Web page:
Viñas de Monte
Mountain wine. Elegance, Restraint, and quaffability.
Sara i René
The Bellvisos vineyard has never seen herbicides or pesticides of any kind—it had been abandoned over fifty years ago, before they became available in the region. There are no neighbors to worry about either; the surrounding slopes are too steep to plant. Husband and wife team Sara Perez and René Barbier, of Mas Martinet and Clos Mogador renown, purchased and restored the steep licorella slope vines in 2001 to craft just 1300 liters of their vinous lovechild.
René in the Bellvisos Vineyard
It's unterraced, and almost too steep to walk
I wouldn't call it soil, per se
Sidra Natural (Gijón, Asturias)
Jesús García Castiello cultivates a pastoral dream of fading tradition at his family's llagar in the lush countryside outside Gijón. He keeps over forty native cider apple varieties in the orchard alongside his slow food restaurant, where he ferments them without any additions. Some come from his grandfather, who taught him everything; others grew from seedlings in his nursery. Every seed produces a different tree with new fruit, flavors, and textures that come together in Casa Segundo's elegant, expressive cider.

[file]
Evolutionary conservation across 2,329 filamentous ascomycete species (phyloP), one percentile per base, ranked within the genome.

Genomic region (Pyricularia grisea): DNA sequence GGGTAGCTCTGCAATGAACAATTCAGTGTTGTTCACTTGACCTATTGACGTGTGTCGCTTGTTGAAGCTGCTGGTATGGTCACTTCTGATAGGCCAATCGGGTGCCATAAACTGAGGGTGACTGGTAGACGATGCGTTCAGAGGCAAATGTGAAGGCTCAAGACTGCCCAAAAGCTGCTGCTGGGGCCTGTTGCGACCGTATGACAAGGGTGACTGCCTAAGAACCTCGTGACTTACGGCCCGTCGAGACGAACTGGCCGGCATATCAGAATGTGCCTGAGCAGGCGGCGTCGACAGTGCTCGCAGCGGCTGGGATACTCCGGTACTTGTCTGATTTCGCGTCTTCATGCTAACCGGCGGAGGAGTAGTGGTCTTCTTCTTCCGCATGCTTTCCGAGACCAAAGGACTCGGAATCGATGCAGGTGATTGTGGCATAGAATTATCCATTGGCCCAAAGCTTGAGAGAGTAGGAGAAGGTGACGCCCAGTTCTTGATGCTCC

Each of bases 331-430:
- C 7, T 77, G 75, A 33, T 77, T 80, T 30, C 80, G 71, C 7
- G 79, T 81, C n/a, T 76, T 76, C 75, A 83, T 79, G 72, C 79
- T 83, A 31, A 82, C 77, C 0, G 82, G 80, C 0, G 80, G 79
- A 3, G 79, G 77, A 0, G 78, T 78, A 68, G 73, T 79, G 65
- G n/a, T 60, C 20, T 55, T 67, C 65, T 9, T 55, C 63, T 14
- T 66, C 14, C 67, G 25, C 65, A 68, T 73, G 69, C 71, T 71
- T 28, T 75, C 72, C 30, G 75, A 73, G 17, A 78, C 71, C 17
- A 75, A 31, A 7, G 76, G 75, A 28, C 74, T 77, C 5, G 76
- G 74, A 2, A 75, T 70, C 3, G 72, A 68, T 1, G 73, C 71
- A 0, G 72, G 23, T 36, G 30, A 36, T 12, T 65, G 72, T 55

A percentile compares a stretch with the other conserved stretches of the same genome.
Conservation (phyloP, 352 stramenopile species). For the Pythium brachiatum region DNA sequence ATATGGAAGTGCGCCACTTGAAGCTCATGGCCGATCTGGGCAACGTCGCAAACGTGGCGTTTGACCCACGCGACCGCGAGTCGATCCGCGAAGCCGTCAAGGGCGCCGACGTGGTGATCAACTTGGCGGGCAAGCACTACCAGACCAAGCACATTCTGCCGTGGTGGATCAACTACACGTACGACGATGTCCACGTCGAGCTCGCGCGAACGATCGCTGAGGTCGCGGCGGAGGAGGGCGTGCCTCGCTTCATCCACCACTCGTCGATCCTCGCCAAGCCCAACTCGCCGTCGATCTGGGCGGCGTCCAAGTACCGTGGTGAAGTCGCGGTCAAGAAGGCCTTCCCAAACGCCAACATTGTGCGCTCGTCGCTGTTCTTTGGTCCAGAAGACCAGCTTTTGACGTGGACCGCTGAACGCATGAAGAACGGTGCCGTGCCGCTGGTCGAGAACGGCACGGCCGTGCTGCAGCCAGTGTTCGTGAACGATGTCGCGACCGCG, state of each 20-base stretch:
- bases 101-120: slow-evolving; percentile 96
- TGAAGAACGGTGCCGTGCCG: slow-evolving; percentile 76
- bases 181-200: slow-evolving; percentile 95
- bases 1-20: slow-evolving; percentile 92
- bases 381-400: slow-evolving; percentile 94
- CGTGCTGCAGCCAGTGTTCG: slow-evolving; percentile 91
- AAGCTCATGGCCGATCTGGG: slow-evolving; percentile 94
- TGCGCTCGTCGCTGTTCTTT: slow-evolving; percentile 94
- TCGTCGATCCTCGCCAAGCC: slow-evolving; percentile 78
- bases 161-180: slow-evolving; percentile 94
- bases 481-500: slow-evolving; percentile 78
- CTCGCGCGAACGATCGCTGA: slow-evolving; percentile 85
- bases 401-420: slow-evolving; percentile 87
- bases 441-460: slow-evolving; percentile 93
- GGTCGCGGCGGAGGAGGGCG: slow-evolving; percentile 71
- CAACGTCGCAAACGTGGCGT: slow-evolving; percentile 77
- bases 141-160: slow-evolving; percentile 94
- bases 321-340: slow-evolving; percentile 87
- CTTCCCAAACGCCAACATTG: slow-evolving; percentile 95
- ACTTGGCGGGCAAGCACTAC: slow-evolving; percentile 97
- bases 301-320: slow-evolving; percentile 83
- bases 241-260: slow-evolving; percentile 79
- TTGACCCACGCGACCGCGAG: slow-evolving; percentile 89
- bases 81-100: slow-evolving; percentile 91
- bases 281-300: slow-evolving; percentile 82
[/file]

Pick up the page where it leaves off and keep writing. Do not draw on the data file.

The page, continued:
D.O. Conca de Barberà
Mariona Vendrell and Albert Canela fell in love studying winemaking in Tarragona and started Succés Vinícola in 2011 at the tender age of 20. They exploded onto the scene with a still red wine made with Conca de Barberà’s favorite grape, trepat, which was traditionally used in the region’s rosé cava and first vinified tinto only a decade ago. Albert’s uses his family’s vinous connections to source Succés’ fruit from older, organically farmed vineyards owned by local abuelos and continue to push the boundaries of what's considered possible in the region with good farming and introspective winemaking.
old vine trepat
limestone before breakfast
Trosset de Porrera
Diego and Eduardo Duran care for a tiny plot of organically farmed vines eking out an existence on a precarious slope of inhospitable quartz and slate just outside the mountain village of Porrera. It’s incredible the plants survive the extreme conditions, and that the Durans can farm it: the slope has a 60% incline. Their centenarian cariñena vines are scarcely taller than your hand and produce less than a pound of concentrated, mineral fruit every fall.
Dic terraces by hand to plant his Olim vineyard on a cool, windy, north-facing slope up the valley opposite Vall Llach.
Porrera from Olim
Vi de Vila
The view from the top--those tiny things are vines, and produce just a pound of fruit each. You can count the berries on each vine with your fingers.